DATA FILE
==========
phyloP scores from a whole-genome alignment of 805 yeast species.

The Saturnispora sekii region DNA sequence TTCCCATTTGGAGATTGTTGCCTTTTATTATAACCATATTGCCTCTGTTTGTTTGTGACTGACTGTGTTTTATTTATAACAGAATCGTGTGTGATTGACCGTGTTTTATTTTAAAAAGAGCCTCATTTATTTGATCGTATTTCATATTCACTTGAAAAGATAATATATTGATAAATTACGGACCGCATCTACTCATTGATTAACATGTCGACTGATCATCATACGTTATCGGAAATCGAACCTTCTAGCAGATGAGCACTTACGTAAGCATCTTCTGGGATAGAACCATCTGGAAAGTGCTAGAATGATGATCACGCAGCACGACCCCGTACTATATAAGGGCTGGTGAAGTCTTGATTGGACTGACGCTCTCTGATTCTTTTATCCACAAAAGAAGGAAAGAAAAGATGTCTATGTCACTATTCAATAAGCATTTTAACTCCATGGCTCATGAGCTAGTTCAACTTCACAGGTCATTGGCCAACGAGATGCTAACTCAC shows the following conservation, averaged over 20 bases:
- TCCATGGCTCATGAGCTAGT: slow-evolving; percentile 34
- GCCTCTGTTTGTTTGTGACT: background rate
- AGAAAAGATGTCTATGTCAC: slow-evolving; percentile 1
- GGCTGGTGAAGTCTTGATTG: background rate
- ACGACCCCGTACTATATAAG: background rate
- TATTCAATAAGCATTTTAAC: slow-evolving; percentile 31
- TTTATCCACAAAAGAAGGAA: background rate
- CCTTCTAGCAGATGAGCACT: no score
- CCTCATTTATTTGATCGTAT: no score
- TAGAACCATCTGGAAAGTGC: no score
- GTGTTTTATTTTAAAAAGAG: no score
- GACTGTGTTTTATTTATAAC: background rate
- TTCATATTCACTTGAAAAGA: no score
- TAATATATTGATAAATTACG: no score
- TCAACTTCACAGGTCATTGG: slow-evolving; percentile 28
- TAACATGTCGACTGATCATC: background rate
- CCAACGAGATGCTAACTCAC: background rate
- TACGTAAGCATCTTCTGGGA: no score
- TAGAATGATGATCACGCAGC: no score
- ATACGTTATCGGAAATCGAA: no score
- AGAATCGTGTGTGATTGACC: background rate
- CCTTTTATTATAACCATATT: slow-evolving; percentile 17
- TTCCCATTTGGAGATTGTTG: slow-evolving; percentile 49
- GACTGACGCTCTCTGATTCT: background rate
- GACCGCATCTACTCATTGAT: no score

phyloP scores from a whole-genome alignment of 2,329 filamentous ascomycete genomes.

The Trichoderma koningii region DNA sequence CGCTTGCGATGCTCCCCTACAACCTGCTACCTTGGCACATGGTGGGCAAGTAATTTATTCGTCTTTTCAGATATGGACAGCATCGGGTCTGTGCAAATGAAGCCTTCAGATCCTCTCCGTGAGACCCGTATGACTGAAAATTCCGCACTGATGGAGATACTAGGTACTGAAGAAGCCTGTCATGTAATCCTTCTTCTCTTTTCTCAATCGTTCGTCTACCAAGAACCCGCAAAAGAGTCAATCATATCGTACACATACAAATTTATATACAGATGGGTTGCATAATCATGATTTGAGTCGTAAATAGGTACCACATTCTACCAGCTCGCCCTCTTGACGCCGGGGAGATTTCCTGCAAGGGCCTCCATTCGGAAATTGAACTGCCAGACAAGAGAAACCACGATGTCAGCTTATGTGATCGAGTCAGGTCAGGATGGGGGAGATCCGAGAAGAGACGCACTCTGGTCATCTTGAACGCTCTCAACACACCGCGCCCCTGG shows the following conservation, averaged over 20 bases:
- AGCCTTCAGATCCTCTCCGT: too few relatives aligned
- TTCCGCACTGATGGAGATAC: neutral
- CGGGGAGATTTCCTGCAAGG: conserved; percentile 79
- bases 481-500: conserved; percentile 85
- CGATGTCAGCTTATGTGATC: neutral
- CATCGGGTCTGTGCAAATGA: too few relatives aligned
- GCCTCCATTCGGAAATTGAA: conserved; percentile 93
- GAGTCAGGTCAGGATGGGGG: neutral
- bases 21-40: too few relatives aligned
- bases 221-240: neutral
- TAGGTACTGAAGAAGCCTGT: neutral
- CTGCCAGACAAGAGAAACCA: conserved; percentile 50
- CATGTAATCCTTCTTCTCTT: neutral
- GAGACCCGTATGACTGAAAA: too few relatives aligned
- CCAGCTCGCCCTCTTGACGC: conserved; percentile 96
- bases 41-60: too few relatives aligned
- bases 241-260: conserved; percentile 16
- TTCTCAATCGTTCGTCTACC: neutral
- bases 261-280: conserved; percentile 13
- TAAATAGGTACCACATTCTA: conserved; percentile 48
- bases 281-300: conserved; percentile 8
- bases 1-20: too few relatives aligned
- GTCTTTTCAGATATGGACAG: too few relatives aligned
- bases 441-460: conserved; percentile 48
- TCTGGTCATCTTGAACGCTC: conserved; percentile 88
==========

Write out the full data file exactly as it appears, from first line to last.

phyloP scores from a whole-genome alignment of 805 yeast species.

The Saturnispora sekii region DNA sequence TTCCCATTTGGAGATTGTTGCCTTTTATTATAACCATATTGCCTCTGTTTGTTTGTGACTGACTGTGTTTTATTTATAACAGAATCGTGTGTGATTGACCGTGTTTTATTTTAAAAAGAGCCTCATTTATTTGATCGTATTTCATATTCACTTGAAAAGATAATATATTGATAAATTACGGACCGCATCTACTCATTGATTAACATGTCGACTGATCATCATACGTTATCGGAAATCGAACCTTCTAGCAGATGAGCACTTACGTAAGCATCTTCTGGGATAGAACCATCTGGAAAGTGCTAGAATGATGATCACGCAGCACGACCCCGTACTATATAAGGGCTGGTGAAGTCTTGATTGGACTGACGCTCTCTGATTCTTTTATCCACAAAAGAAGGAAAGAAAAGATGTCTATGTCACTATTCAATAAGCATTTTAACTCCATGGCTCATGAGCTAGTTCAACTTCACAGGTCATTGGCCAACGAGATGCTAACTCAC shows the following conservation, averaged over 20 bases:
- TCCATGGCTCATGAGCTAGT: slow-evolving; percentile 34
- GCCTCTGTTTGTTTGTGACT: background rate
- AGAAAAGATGTCTATGTCAC: slow-evolving; percentile 1
- GGCTGGTGAAGTCTTGATTG: background rate
- ACGACCCCGTACTATATAAG: background rate
- TATTCAATAAGCATTTTAAC: slow-evolving; percentile 31
- TTTATCCACAAAAGAAGGAA: background rate
- CCTTCTAGCAGATGAGCACT: no score
- CCTCATTTATTTGATCGTAT: no score
- TAGAACCATCTGGAAAGTGC: no score
- GTGTTTTATTTTAAAAAGAG: no score
- GACTGTGTTTTATTTATAAC: background rate
- TTCATATTCACTTGAAAAGA: no score
- TAATATATTGATAAATTACG: no score
- TCAACTTCACAGGTCATTGG: slow-evolving; percentile 28
- TAACATGTCGACTGATCATC: background rate
- CCAACGAGATGCTAACTCAC: background rate
- TACGTAAGCATCTTCTGGGA: no score
- TAGAATGATGATCACGCAGC: no score
- ATACGTTATCGGAAATCGAA: no score
- AGAATCGTGTGTGATTGACC: background rate
- CCTTTTATTATAACCATATT: slow-evolving; percentile 17
- TTCCCATTTGGAGATTGTTG: slow-evolving; percentile 49
- GACTGACGCTCTCTGATTCT: background rate
- GACCGCATCTACTCATTGAT: no score

phyloP scores from a whole-genome alignment of 2,329 filamentous ascomycete genomes.

The Trichoderma koningii region DNA sequence CGCTTGCGATGCTCCCCTACAACCTGCTACCTTGGCACATGGTGGGCAAGTAATTTATTCGTCTTTTCAGATATGGACAGCATCGGGTCTGTGCAAATGAAGCCTTCAGATCCTCTCCGTGAGACCCGTATGACTGAAAATTCCGCACTGATGGAGATACTAGGTACTGAAGAAGCCTGTCATGTAATCCTTCTTCTCTTTTCTCAATCGTTCGTCTACCAAGAACCCGCAAAAGAGTCAATCATATCGTACACATACAAATTTATATACAGATGGGTTGCATAATCATGATTTGAGTCGTAAATAGGTACCACATTCTACCAGCTCGCCCTCTTGACGCCGGGGAGATTTCCTGCAAGGGCCTCCATTCGGAAATTGAACTGCCAGACAAGAGAAACCACGATGTCAGCTTATGTGATCGAGTCAGGTCAGGATGGGGGAGATCCGAGAAGAGACGCACTCTGGTCATCTTGAACGCTCTCAACACACCGCGCCCCTGG shows the following conservation, averaged over 20 bases:
- AGCCTTCAGATCCTCTCCGT: too few relatives aligned
- TTCCGCACTGATGGAGATAC: neutral
- CGGGGAGATTTCCTGCAAGG: conserved; percentile 79
- bases 481-500: conserved; percentile 85
- CGATGTCAGCTTATGTGATC: neutral
- CATCGGGTCTGTGCAAATGA: too few relatives aligned
- GCCTCCATTCGGAAATTGAA: conserved; percentile 93
- GAGTCAGGTCAGGATGGGGG: neutral
- bases 21-40: too few relatives aligned
- bases 221-240: neutral
- TAGGTACTGAAGAAGCCTGT: neutral
- CTGCCAGACAAGAGAAACCA: conserved; percentile 50
- CATGTAATCCTTCTTCTCTT: neutral
- GAGACCCGTATGACTGAAAA: too few relatives aligned
- CCAGCTCGCCCTCTTGACGC: conserved; percentile 96
- bases 41-60: too few relatives aligned
- bases 241-260: conserved; percentile 16
- TTCTCAATCGTTCGTCTACC: neutral
- bases 261-280: conserved; percentile 13
- TAAATAGGTACCACATTCTA: conserved; percentile 48
- bases 281-300: conserved; percentile 8
- bases 1-20: too few relatives aligned
- GTCTTTTCAGATATGGACAG: too few relatives aligned
- bases 441-460: conserved; percentile 48
- TCTGGTCATCTTGAACGCTC: conserved; percentile 88